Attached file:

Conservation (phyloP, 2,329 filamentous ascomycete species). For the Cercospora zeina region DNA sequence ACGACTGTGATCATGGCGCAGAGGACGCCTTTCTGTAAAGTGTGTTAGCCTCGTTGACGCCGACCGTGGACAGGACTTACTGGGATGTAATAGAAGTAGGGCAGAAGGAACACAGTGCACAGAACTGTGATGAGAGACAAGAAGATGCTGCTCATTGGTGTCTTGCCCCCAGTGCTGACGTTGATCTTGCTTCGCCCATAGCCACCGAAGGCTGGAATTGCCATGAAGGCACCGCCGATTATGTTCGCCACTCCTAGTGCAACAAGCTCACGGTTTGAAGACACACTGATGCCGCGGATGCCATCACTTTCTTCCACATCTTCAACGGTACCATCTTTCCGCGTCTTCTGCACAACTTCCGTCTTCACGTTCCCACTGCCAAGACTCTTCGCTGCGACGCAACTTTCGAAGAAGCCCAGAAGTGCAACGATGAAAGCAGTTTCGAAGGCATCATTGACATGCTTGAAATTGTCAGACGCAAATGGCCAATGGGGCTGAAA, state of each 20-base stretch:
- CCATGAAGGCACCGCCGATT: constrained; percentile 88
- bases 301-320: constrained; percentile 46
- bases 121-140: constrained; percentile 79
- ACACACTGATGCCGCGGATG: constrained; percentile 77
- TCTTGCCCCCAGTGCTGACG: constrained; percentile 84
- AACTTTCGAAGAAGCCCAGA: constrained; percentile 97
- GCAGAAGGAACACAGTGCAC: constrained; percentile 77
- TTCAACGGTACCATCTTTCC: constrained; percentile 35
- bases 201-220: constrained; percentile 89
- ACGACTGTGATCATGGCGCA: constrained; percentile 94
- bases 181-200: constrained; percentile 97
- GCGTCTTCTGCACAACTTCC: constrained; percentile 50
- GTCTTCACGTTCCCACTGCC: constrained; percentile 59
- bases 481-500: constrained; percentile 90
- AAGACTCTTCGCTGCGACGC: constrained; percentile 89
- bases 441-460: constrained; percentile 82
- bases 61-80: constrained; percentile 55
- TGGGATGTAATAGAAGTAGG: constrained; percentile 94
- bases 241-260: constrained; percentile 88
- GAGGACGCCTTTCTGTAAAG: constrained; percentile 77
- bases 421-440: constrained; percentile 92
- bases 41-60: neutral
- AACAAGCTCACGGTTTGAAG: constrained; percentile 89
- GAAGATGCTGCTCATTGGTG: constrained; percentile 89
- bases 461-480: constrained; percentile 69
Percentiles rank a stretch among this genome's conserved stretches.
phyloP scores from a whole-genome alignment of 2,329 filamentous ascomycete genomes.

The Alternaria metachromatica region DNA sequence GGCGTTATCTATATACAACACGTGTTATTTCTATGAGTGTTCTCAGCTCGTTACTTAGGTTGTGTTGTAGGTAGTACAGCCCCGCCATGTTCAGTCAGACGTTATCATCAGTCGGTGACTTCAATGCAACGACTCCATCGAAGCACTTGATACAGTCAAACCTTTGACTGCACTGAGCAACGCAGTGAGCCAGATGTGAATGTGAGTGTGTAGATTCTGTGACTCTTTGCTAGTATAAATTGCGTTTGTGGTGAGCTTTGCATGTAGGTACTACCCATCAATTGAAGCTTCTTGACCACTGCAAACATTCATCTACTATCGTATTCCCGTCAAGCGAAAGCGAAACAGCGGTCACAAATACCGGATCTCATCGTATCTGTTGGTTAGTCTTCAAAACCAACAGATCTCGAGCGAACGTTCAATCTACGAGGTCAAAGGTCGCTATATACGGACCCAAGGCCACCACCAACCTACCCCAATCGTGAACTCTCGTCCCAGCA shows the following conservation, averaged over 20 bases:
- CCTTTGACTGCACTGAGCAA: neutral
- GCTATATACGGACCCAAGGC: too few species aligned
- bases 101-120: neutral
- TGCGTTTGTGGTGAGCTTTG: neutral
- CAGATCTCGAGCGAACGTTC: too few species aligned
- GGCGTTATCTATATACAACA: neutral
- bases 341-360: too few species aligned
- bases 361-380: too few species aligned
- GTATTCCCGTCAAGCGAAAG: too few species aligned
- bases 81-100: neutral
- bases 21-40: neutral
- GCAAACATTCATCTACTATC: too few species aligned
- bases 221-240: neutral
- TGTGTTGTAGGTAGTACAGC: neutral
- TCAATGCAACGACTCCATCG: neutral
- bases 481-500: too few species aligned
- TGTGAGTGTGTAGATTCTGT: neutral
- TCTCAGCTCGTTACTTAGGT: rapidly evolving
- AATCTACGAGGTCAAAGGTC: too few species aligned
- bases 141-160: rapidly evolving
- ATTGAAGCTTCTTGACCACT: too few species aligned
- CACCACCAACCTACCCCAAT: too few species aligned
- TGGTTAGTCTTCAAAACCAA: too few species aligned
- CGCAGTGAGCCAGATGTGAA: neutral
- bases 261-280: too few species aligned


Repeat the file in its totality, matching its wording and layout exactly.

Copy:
Conservation (phyloP, 2,329 filamentous ascomycete species). For the Cercospora zeina region DNA sequence ACGACTGTGATCATGGCGCAGAGGACGCCTTTCTGTAAAGTGTGTTAGCCTCGTTGACGCCGACCGTGGACAGGACTTACTGGGATGTAATAGAAGTAGGGCAGAAGGAACACAGTGCACAGAACTGTGATGAGAGACAAGAAGATGCTGCTCATTGGTGTCTTGCCCCCAGTGCTGACGTTGATCTTGCTTCGCCCATAGCCACCGAAGGCTGGAATTGCCATGAAGGCACCGCCGATTATGTTCGCCACTCCTAGTGCAACAAGCTCACGGTTTGAAGACACACTGATGCCGCGGATGCCATCACTTTCTTCCACATCTTCAACGGTACCATCTTTCCGCGTCTTCTGCACAACTTCCGTCTTCACGTTCCCACTGCCAAGACTCTTCGCTGCGACGCAACTTTCGAAGAAGCCCAGAAGTGCAACGATGAAAGCAGTTTCGAAGGCATCATTGACATGCTTGAAATTGTCAGACGCAAATGGCCAATGGGGCTGAAA, state of each 20-base stretch:
- CCATGAAGGCACCGCCGATT: constrained; percentile 88
- bases 301-320: constrained; percentile 46
- bases 121-140: constrained; percentile 79
- ACACACTGATGCCGCGGATG: constrained; percentile 77
- TCTTGCCCCCAGTGCTGACG: constrained; percentile 84
- AACTTTCGAAGAAGCCCAGA: constrained; percentile 97
- GCAGAAGGAACACAGTGCAC: constrained; percentile 77
- TTCAACGGTACCATCTTTCC: constrained; percentile 35
- bases 201-220: constrained; percentile 89
- ACGACTGTGATCATGGCGCA: constrained; percentile 94
- bases 181-200: constrained; percentile 97
- GCGTCTTCTGCACAACTTCC: constrained; percentile 50
- GTCTTCACGTTCCCACTGCC: constrained; percentile 59
- bases 481-500: constrained; percentile 90
- AAGACTCTTCGCTGCGACGC: constrained; percentile 89
- bases 441-460: constrained; percentile 82
- bases 61-80: constrained; percentile 55
- TGGGATGTAATAGAAGTAGG: constrained; percentile 94
- bases 241-260: constrained; percentile 88
- GAGGACGCCTTTCTGTAAAG: constrained; percentile 77
- bases 421-440: constrained; percentile 92
- bases 41-60: neutral
- AACAAGCTCACGGTTTGAAG: constrained; percentile 89
- GAAGATGCTGCTCATTGGTG: constrained; percentile 89
- bases 461-480: constrained; percentile 69
Percentiles rank a stretch among this genome's conserved stretches.
phyloP scores from a whole-genome alignment of 2,329 filamentous ascomycete genomes.

The Alternaria metachromatica region DNA sequence GGCGTTATCTATATACAACACGTGTTATTTCTATGAGTGTTCTCAGCTCGTTACTTAGGTTGTGTTGTAGGTAGTACAGCCCCGCCATGTTCAGTCAGACGTTATCATCAGTCGGTGACTTCAATGCAACGACTCCATCGAAGCACTTGATACAGTCAAACCTTTGACTGCACTGAGCAACGCAGTGAGCCAGATGTGAATGTGAGTGTGTAGATTCTGTGACTCTTTGCTAGTATAAATTGCGTTTGTGGTGAGCTTTGCATGTAGGTACTACCCATCAATTGAAGCTTCTTGACCACTGCAAACATTCATCTACTATCGTATTCCCGTCAAGCGAAAGCGAAACAGCGGTCACAAATACCGGATCTCATCGTATCTGTTGGTTAGTCTTCAAAACCAACAGATCTCGAGCGAACGTTCAATCTACGAGGTCAAAGGTCGCTATATACGGACCCAAGGCCACCACCAACCTACCCCAATCGTGAACTCTCGTCCCAGCA shows the following conservation, averaged over 20 bases:
- CCTTTGACTGCACTGAGCAA: neutral
- GCTATATACGGACCCAAGGC: too few species aligned
- bases 101-120: neutral
- TGCGTTTGTGGTGAGCTTTG: neutral
- CAGATCTCGAGCGAACGTTC: too few species aligned
- GGCGTTATCTATATACAACA: neutral
- bases 341-360: too few species aligned
- bases 361-380: too few species aligned
- GTATTCCCGTCAAGCGAAAG: too few species aligned
- bases 81-100: neutral
- bases 21-40: neutral
- GCAAACATTCATCTACTATC: too few species aligned
- bases 221-240: neutral
- TGTGTTGTAGGTAGTACAGC: neutral
- TCAATGCAACGACTCCATCG: neutral
- bases 481-500: too few species aligned
- TGTGAGTGTGTAGATTCTGT: neutral
- TCTCAGCTCGTTACTTAGGT: rapidly evolving
- AATCTACGAGGTCAAAGGTC: too few species aligned
- bases 141-160: rapidly evolving
- ATTGAAGCTTCTTGACCACT: too few species aligned
- CACCACCAACCTACCCCAAT: too few species aligned
- TGGTTAGTCTTCAAAACCAA: too few species aligned
- CGCAGTGAGCCAGATGTGAA: neutral
- bases 261-280: too few species aligned